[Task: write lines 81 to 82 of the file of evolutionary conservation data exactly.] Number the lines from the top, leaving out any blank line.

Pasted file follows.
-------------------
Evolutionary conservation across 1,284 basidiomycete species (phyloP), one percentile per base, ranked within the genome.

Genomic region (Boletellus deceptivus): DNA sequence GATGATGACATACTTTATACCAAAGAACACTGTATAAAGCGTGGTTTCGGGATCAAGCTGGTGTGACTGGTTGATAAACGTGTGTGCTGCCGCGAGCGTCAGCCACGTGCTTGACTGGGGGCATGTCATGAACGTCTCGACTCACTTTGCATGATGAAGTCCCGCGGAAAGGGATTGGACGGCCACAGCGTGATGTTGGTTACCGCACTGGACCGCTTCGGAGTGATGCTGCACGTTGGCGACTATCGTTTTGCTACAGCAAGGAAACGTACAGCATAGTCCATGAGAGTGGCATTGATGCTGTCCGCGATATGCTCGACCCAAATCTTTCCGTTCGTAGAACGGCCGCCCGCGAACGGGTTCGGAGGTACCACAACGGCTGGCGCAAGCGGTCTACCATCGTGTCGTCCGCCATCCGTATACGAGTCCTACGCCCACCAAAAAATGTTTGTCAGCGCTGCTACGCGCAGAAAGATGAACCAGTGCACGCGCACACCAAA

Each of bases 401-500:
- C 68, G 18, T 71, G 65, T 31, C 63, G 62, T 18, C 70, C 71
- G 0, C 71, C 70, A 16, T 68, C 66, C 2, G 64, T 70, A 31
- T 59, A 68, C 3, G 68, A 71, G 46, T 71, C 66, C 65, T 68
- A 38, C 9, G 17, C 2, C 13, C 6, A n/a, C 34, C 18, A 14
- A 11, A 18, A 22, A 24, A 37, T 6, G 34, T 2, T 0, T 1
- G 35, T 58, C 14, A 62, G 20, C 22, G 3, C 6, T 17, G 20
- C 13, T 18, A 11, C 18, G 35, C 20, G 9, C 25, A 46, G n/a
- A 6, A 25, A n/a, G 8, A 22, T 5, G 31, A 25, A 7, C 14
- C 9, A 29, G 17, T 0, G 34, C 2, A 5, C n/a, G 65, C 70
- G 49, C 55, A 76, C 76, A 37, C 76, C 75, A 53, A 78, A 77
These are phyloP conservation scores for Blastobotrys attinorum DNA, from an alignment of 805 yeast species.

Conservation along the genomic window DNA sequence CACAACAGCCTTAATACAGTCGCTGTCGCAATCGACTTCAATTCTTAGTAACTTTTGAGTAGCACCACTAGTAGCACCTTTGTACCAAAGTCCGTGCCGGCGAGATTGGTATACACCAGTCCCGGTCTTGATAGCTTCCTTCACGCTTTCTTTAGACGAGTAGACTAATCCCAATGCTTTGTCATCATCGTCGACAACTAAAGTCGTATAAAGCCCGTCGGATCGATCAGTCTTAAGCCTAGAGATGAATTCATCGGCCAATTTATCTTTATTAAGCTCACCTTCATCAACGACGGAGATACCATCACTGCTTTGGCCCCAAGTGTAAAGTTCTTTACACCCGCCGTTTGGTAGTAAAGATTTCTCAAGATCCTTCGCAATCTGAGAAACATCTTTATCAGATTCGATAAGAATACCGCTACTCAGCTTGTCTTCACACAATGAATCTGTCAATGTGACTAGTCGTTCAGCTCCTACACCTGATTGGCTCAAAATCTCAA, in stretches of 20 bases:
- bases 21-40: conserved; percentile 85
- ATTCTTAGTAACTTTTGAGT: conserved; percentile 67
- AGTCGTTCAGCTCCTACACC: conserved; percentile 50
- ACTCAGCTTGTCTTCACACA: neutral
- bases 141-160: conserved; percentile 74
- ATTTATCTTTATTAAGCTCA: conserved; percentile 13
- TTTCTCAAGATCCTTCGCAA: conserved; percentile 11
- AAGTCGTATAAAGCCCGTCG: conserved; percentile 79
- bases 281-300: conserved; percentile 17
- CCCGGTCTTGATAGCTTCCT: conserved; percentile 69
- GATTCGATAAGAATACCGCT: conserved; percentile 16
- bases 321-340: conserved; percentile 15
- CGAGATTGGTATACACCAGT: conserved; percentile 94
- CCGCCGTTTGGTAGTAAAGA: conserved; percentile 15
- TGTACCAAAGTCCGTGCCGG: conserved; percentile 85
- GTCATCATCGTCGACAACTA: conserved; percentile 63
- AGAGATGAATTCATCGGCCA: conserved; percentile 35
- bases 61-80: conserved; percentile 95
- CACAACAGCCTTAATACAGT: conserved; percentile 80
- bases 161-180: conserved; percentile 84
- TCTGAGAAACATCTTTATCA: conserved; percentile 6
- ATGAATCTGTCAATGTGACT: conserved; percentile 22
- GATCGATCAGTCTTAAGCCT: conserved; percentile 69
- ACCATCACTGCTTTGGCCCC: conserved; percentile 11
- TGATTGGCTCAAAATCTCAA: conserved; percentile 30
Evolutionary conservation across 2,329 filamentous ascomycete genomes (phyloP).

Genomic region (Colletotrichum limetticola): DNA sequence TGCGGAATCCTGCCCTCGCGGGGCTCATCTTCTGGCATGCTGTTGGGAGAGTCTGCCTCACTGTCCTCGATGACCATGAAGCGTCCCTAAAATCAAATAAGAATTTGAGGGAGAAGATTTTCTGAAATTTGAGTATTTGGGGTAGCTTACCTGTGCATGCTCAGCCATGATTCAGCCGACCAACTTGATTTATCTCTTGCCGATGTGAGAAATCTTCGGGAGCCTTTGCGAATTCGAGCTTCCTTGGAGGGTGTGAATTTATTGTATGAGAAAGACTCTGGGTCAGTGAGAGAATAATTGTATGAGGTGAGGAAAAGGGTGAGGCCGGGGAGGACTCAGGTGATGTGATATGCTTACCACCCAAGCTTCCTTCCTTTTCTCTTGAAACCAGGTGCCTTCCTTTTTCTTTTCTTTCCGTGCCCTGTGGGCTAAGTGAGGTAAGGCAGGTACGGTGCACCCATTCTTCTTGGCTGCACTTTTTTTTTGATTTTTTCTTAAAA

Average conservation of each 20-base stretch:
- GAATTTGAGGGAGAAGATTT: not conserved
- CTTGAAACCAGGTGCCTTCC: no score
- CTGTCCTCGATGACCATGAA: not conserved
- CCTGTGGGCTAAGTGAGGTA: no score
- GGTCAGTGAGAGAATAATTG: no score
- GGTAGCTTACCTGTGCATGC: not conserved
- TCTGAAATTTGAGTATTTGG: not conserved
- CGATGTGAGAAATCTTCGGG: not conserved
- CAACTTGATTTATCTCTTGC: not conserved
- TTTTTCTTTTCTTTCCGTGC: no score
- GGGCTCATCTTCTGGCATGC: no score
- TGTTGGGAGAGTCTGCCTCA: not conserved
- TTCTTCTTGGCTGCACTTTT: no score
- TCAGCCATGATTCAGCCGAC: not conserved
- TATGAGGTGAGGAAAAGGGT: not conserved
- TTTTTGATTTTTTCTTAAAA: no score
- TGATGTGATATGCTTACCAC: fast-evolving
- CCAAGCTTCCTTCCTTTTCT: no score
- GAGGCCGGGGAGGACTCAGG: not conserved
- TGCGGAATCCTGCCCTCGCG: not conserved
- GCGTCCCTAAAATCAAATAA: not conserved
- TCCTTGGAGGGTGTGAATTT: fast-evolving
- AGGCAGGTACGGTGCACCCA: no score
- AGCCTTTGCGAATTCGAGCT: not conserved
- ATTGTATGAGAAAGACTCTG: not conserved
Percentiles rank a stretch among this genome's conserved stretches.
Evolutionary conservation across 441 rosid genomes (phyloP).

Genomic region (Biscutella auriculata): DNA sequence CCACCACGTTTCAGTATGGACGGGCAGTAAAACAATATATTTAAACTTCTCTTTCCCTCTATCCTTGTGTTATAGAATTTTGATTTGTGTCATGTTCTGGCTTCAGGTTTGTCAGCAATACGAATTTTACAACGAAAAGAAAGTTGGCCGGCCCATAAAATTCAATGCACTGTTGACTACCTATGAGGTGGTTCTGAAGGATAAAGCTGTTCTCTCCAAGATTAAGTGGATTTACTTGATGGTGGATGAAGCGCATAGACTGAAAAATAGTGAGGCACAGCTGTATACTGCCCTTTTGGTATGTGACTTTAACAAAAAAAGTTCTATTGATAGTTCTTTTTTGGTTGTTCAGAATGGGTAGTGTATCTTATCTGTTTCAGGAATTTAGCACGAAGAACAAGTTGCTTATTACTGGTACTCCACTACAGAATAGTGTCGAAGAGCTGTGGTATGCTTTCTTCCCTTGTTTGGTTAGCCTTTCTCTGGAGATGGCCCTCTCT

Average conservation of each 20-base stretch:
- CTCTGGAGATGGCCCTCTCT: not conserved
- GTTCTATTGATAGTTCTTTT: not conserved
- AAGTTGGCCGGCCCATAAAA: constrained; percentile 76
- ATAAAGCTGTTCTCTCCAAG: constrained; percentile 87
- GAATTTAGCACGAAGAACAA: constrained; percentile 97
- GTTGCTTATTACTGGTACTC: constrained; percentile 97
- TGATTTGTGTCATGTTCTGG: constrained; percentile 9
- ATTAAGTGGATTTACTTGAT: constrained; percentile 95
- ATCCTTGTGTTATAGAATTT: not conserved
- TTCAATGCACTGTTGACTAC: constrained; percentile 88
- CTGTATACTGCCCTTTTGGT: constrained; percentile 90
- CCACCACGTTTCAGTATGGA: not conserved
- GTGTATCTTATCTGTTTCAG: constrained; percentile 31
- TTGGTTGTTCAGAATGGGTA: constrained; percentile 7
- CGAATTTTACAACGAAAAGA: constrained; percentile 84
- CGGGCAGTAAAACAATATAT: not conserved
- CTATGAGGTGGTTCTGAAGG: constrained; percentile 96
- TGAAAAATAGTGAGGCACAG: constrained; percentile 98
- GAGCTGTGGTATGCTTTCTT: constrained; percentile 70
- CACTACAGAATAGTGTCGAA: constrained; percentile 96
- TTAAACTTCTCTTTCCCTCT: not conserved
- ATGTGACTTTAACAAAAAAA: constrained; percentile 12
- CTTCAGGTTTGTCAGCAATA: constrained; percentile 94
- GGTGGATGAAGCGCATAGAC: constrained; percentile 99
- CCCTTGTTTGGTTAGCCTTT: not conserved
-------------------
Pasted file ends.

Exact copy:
- ATCCTTGTGTTATAGAATTT: not conserved
- TTCAATGCACTGTTGACTAC: constrained; percentile 88